The next update to TSA checkpoints could start at Northeastern - News @ Northeastern
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The next update to TSA checkpoints could start at Northeastern

Transportation Security Administration Administrator David Pekoske, far right, visited Northeastern on Friday. Photo by Adam Glanzman/Northeastern University

The nation’s top airport security official Friday toured a Northeastern center that develops technology aimed at ensuring the safety of airline passengers.

The Center for Awareness and Localization of Explosives-Related Threats is focused on improving the detection, mitigation, and response to explosives, weapons, and other contraband.

“ALERT has a good reputation as a research center that looks at technology solutions in the near term and far term,” said David Pekoske, the administrator of the TSA. “If we see technology and like it, we’ll try to find ways to rapidly implement it at our checkpoints.”

One research team has designed video software to track airplane passengers and their luggage as they move through airport security—a project covered by The Wall Street Journal. The software, created in partnership with the TSA, the Massachusetts Port Authority, and the security screening company Rapiscan, can automatically identify when passengers enter and exit a checkpoint, track passenger belongings, and spot unusual behavior such as item theft.

Another team has created safe training aides for bomb-sniffing dogs. The aides, which contain small amounts of explosive material but cannot explode, have already been tested by the Massachusetts State Police, the Toronto Police, and the New York Metropolitan Transportation Authority.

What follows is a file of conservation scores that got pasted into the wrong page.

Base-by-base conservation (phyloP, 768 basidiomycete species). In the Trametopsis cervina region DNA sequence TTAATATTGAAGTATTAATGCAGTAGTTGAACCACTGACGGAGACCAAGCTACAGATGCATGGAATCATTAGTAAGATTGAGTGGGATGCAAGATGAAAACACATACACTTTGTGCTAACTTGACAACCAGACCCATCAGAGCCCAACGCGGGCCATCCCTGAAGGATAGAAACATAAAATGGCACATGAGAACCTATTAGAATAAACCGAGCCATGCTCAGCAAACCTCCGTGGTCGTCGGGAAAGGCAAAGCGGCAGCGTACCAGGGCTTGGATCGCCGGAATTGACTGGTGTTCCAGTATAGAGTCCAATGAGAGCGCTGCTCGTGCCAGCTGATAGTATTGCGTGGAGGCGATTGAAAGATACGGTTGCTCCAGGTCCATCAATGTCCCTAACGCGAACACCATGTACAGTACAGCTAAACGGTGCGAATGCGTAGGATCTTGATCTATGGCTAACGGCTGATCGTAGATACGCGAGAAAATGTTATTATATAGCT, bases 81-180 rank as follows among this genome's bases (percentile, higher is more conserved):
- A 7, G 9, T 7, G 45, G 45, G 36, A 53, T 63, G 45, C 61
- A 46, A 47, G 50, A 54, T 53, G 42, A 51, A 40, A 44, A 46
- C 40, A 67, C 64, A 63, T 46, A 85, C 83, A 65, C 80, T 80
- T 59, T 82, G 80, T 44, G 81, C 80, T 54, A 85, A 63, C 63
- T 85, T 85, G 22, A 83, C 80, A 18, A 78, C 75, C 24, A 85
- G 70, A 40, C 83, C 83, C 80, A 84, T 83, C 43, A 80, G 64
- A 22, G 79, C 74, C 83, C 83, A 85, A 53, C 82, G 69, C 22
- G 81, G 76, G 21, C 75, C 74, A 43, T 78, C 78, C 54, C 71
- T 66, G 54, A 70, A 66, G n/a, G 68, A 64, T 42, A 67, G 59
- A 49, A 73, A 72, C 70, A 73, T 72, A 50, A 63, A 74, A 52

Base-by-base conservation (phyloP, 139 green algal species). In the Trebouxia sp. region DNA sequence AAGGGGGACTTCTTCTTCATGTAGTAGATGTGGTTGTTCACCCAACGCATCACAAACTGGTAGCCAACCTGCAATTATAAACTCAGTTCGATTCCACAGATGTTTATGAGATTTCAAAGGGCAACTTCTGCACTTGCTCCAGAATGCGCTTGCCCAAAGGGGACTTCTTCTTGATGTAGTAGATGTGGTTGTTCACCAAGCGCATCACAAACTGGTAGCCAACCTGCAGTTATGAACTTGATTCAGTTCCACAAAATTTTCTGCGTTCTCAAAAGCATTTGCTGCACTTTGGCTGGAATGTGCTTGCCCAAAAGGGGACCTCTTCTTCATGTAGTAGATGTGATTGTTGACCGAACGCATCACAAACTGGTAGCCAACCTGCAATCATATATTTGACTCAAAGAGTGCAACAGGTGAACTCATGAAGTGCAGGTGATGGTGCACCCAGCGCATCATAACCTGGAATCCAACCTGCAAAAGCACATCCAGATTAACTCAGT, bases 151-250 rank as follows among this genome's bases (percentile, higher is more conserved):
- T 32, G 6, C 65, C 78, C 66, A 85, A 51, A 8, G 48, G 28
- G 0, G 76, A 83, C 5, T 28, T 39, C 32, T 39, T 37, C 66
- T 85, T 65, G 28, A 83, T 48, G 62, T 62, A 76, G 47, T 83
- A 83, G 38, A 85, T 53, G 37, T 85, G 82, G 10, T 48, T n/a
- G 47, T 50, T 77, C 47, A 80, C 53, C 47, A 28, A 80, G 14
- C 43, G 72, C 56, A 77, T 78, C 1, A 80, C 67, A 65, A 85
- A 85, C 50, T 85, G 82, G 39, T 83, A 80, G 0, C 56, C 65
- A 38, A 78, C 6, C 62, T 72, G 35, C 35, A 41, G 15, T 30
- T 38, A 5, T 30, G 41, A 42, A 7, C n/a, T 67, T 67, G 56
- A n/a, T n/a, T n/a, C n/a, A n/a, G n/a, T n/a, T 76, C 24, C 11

Pekoske visited two labs at ALERT, a Department of Homeland Security Center of Excellence comprising more than two-dozen university, private industry, and national laboratory partners.

One of the labs, led by assistant professor Jose Martinez-Lorenzo, is focused on designing a low-cost millimeter wave radar system to detect threats concealed under the clothing of passengers walking through an airport.

Martinez-Lorenzo said the system is capable of detecting the presence of guns, knives, and other contraband when people are walking at a speed of up to three meters per second. “We’re developing the next generation checkpoint,” he said.

Michael Silevitch, the center’s founding director, told Pekoske that ALERT and the TSA share the same primary goal: to protect the nation from terrorists.

“We’ve made significant improvements in security infrastructure,” said Silevitch, the Robert D. Black Professor of Electrical and Computer Engineering. “We’ve been able to meld academic knowledge and understanding with industrial pragmatism to enable a transition of the best and brightest ideas into practice.”

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